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A wave from Isaac hits the shore in Enriquillo, Dominican Republic.

Fueled by tropical storm Isaac, a wave slams into Enriquillo, Dominican Republic, Friday.

Photograph by Orlando Barria, European Pressphoto Agency

A satellite view of Hurricane Isaac.

Isaac seen by satellite Tuesday morning. Image courtesy NASA/NOAA.

Willie Drye

for National Geographic News

Published August 28, 2012

Having just reached hurricane strength, Hurricane Isaac is poised to make landfall in New Orleans Tuesday nightjust hours before the seventh anniversary of Hurricane Katrina's Gulf Coast landfall.

Though Isaac's timing is drawing inevitable Katrina comparisons, scientists and storm-savvy Gulf residents don't see the hurricane as the second coming of Katrina, which devastated New Orleans and the Mississippi coast.

(Also see "Drought Reaches New Orleans; Hurricane Isaac Could Add Insult to Injury.")

Rated a Category 1 hurricane—with wind speeds of at least 75 miles an hour (120 kilometers an hour)—Isaac is no lightweight, having already killed 22 in the Caribbean.

The hurricane is also expected to cause significant damage on the Gulf Coast, dumping as much as 20 inches (50 centimeters) of rain on parts of Louisiana. New Orleans in particular could see winds up to 75 miles an hour, which could fel trees and contribute to widespread power outages.

Even so, Isaac and Katrina are "not even comparable, as far as intensity," said Gavin Phillips, a meteorologist at the National Weather Service's New Orleans/Baton Rouge Weather Forecast Office in Slidell, Louisiana.

"There's the déjà vu thing with the date, but they're not even close."

Coming ashore as a Category 3—with winds between 111 and 130 miles an hour (179 and 209 kilometers an hour)—Hurricane Katrina killed about 1,800 people in the U.S. and caused about $108 billion in damage. (See "Hurricane Katrina: The Essential Time Line.")

By contrast, Isaac is expected to peak with winds no stronger than 95 miles an hour (153 kilometers an hour)—significantly shy of major-hurricane status.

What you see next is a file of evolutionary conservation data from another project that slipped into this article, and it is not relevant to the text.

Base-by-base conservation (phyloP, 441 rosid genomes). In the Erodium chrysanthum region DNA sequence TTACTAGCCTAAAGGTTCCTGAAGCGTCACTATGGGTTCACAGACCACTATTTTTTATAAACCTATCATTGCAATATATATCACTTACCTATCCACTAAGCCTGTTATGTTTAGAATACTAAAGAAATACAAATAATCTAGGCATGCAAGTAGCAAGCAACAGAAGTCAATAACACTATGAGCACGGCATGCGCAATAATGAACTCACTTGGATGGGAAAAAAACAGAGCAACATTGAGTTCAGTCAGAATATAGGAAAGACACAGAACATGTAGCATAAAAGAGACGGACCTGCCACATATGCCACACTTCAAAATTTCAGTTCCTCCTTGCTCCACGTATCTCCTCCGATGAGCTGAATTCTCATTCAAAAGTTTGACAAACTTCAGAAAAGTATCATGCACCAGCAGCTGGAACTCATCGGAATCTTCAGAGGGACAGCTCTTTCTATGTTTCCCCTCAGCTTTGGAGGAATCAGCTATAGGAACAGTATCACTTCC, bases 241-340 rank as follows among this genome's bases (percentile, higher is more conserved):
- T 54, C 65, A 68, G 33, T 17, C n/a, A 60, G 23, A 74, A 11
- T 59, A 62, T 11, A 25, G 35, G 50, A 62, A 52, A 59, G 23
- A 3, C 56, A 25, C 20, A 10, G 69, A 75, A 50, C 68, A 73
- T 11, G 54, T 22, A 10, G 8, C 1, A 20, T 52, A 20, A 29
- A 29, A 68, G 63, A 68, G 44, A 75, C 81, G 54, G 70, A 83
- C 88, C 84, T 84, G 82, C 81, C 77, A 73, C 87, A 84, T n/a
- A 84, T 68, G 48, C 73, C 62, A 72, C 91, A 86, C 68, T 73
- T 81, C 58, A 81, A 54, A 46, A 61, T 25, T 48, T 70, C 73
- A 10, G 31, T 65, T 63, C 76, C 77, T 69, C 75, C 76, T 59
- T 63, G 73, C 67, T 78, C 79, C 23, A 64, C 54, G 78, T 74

Phillips said a key reason Isaac hasn't intensified more is because the storm had encountered dry air—a momentum killer for hurricanes.

(Related: "Hurricanes Get Supercharged by River Mouths.")

Isaac Faces Stronger New Orleans

"People are a little anxious, but not frightened," said John Young, president of Jefferson Parish, part of metropolitan New Orleans.

Billions of dollars, Young noted, have been spent to strengthen New Orleans's levees, which famously fell during Hurricane Katrina, leading to catastrophic flooding (interactive New Orleans levee map).

"I'm confident the levees are repaired," he said.

Also, new, powerful pumps and floodgates have been installed to move and divert floodwater, he added.

"There's been a tremendous increase in protection."

Still, Young said, the levees currently should withstand only a Category 3 hurricane—Katrina's strength. (Get the story behind the hurricane scale.)

Billions more would have to be spent to save the city from a storm like 1969's Hurricane Camille, a Category 5 that made landfall in Mississippi with winds approaching 200 miles an hour (322 kilometers an hour).

Remembering Katrina

Today, chastened Gulf Coast residents are keeping a wary eye on Isaac. But, like many meteorologists, some residents see little to compare this storm to Katrina. (See "Hurricane Katrina Pictures: Then and Now, Ruin and Rebirth.")

Carol Feyh, who lives four blocks from the Gulf of Mexico (map) in Gulfport, Mississippi, said her family is not evacuating, and she's not aware of anyone in her neighborhood who is.

"We went yesterday to get supplies, and we got our house boarded up," Feyh said. "Because of Katrina, everybody's [getting ready] earlier than usual—the batteries were sold out at Walmart."

Alton Cook, who has lived in New Orleans for 50 years and owns a bookstore in the French Quarter, has weathered many hurricanes. He's not taking Isaac lightly, but he's not leaving either.

Before Katrina, "a hurricane was something you went through and never thought too much about," he said. "People who stayed through Katrina didn't expect it to be much different, until the levees broke, and that changed the world."

More: Find out what's behind recent extreme weather in National Geographic magazine >>

Willie Drye has been writing about hurricanes and other topics for National Geographic News since 2003. Visit his blog, Drye Goods.

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